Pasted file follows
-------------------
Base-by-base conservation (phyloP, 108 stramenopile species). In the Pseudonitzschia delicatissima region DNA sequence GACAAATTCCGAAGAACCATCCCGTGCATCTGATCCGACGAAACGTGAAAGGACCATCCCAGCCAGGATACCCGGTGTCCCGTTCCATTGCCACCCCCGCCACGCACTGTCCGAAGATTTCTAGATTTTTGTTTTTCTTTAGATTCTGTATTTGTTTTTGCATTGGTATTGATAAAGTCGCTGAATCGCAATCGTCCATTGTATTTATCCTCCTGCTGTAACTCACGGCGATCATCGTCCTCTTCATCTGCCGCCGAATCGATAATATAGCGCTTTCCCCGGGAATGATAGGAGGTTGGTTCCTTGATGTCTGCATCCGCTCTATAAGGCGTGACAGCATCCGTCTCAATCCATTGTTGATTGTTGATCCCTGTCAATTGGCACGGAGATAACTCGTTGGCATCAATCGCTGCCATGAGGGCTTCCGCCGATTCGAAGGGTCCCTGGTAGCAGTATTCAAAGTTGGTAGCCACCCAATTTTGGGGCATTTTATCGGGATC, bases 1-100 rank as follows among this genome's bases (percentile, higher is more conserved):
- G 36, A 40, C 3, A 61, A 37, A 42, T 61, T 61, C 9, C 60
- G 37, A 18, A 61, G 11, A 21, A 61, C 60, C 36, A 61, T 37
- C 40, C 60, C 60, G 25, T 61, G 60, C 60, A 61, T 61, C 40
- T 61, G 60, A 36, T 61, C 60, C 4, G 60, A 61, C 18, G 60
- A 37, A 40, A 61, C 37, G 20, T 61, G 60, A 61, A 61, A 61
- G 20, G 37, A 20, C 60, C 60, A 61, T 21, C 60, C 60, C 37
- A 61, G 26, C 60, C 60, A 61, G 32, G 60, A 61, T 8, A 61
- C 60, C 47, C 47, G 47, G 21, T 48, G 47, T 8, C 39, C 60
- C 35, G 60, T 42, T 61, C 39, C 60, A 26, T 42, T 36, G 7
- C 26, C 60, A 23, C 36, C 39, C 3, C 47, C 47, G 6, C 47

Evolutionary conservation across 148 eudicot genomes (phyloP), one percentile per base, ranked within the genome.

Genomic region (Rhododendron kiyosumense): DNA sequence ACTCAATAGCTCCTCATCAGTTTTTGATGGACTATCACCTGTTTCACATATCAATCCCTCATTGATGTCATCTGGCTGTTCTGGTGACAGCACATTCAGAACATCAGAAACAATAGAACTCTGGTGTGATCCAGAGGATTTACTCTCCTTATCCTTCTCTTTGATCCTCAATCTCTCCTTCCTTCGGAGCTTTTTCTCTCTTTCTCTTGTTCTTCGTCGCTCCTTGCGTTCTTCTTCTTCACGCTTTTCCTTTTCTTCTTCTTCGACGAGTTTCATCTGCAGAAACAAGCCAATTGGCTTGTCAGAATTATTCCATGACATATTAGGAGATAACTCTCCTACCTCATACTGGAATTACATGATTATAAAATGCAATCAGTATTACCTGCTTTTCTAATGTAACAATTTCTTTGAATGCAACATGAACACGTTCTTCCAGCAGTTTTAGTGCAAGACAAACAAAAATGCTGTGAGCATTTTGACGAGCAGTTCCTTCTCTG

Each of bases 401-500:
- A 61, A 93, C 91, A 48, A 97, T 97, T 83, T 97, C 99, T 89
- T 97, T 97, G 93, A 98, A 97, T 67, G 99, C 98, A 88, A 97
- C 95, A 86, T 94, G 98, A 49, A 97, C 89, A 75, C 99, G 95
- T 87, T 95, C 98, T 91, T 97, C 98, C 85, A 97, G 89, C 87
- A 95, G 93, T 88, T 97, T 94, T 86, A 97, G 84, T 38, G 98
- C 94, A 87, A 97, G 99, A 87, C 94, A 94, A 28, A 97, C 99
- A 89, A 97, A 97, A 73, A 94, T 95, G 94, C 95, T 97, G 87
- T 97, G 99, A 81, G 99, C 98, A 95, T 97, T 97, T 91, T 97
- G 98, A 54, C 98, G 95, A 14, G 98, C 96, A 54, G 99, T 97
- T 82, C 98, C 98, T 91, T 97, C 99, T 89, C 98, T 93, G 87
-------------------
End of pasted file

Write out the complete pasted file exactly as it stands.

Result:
Base-by-base conservation (phyloP, 108 stramenopile species). In the Pseudonitzschia delicatissima region DNA sequence GACAAATTCCGAAGAACCATCCCGTGCATCTGATCCGACGAAACGTGAAAGGACCATCCCAGCCAGGATACCCGGTGTCCCGTTCCATTGCCACCCCCGCCACGCACTGTCCGAAGATTTCTAGATTTTTGTTTTTCTTTAGATTCTGTATTTGTTTTTGCATTGGTATTGATAAAGTCGCTGAATCGCAATCGTCCATTGTATTTATCCTCCTGCTGTAACTCACGGCGATCATCGTCCTCTTCATCTGCCGCCGAATCGATAATATAGCGCTTTCCCCGGGAATGATAGGAGGTTGGTTCCTTGATGTCTGCATCCGCTCTATAAGGCGTGACAGCATCCGTCTCAATCCATTGTTGATTGTTGATCCCTGTCAATTGGCACGGAGATAACTCGTTGGCATCAATCGCTGCCATGAGGGCTTCCGCCGATTCGAAGGGTCCCTGGTAGCAGTATTCAAAGTTGGTAGCCACCCAATTTTGGGGCATTTTATCGGGATC, bases 1-100 rank as follows among this genome's bases (percentile, higher is more conserved):
- G 36, A 40, C 3, A 61, A 37, A 42, T 61, T 61, C 9, C 60
- G 37, A 18, A 61, G 11, A 21, A 61, C 60, C 36, A 61, T 37
- C 40, C 60, C 60, G 25, T 61, G 60, C 60, A 61, T 61, C 40
- T 61, G 60, A 36, T 61, C 60, C 4, G 60, A 61, C 18, G 60
- A 37, A 40, A 61, C 37, G 20, T 61, G 60, A 61, A 61, A 61
- G 20, G 37, A 20, C 60, C 60, A 61, T 21, C 60, C 60, C 37
- A 61, G 26, C 60, C 60, A 61, G 32, G 60, A 61, T 8, A 61
- C 60, C 47, C 47, G 47, G 21, T 48, G 47, T 8, C 39, C 60
- C 35, G 60, T 42, T 61, C 39, C 60, A 26, T 42, T 36, G 7
- C 26, C 60, A 23, C 36, C 39, C 3, C 47, C 47, G 6, C 47

Evolutionary conservation across 148 eudicot genomes (phyloP), one percentile per base, ranked within the genome.

Genomic region (Rhododendron kiyosumense): DNA sequence ACTCAATAGCTCCTCATCAGTTTTTGATGGACTATCACCTGTTTCACATATCAATCCCTCATTGATGTCATCTGGCTGTTCTGGTGACAGCACATTCAGAACATCAGAAACAATAGAACTCTGGTGTGATCCAGAGGATTTACTCTCCTTATCCTTCTCTTTGATCCTCAATCTCTCCTTCCTTCGGAGCTTTTTCTCTCTTTCTCTTGTTCTTCGTCGCTCCTTGCGTTCTTCTTCTTCACGCTTTTCCTTTTCTTCTTCTTCGACGAGTTTCATCTGCAGAAACAAGCCAATTGGCTTGTCAGAATTATTCCATGACATATTAGGAGATAACTCTCCTACCTCATACTGGAATTACATGATTATAAAATGCAATCAGTATTACCTGCTTTTCTAATGTAACAATTTCTTTGAATGCAACATGAACACGTTCTTCCAGCAGTTTTAGTGCAAGACAAACAAAAATGCTGTGAGCATTTTGACGAGCAGTTCCTTCTCTG

Each of bases 401-500:
- A 61, A 93, C 91, A 48, A 97, T 97, T 83, T 97, C 99, T 89
- T 97, T 97, G 93, A 98, A 97, T 67, G 99, C 98, A 88, A 97
- C 95, A 86, T 94, G 98, A 49, A 97, C 89, A 75, C 99, G 95
- T 87, T 95, C 98, T 91, T 97, C 98, C 85, A 97, G 89, C 87
- A 95, G 93, T 88, T 97, T 94, T 86, A 97, G 84, T 38, G 98
- C 94, A 87, A 97, G 99, A 87, C 94, A 94, A 28, A 97, C 99
- A 89, A 97, A 97, A 73, A 94, T 95, G 94, C 95, T 97, G 87
- T 97, G 99, A 81, G 99, C 98, A 95, T 97, T 97, T 91, T 97
- G 98, A 54, C 98, G 95, A 14, G 98, C 96, A 54, G 99, T 97
- T 82, C 98, C 98, T 91, T 97, C 99, T 89, C 98, T 93, G 87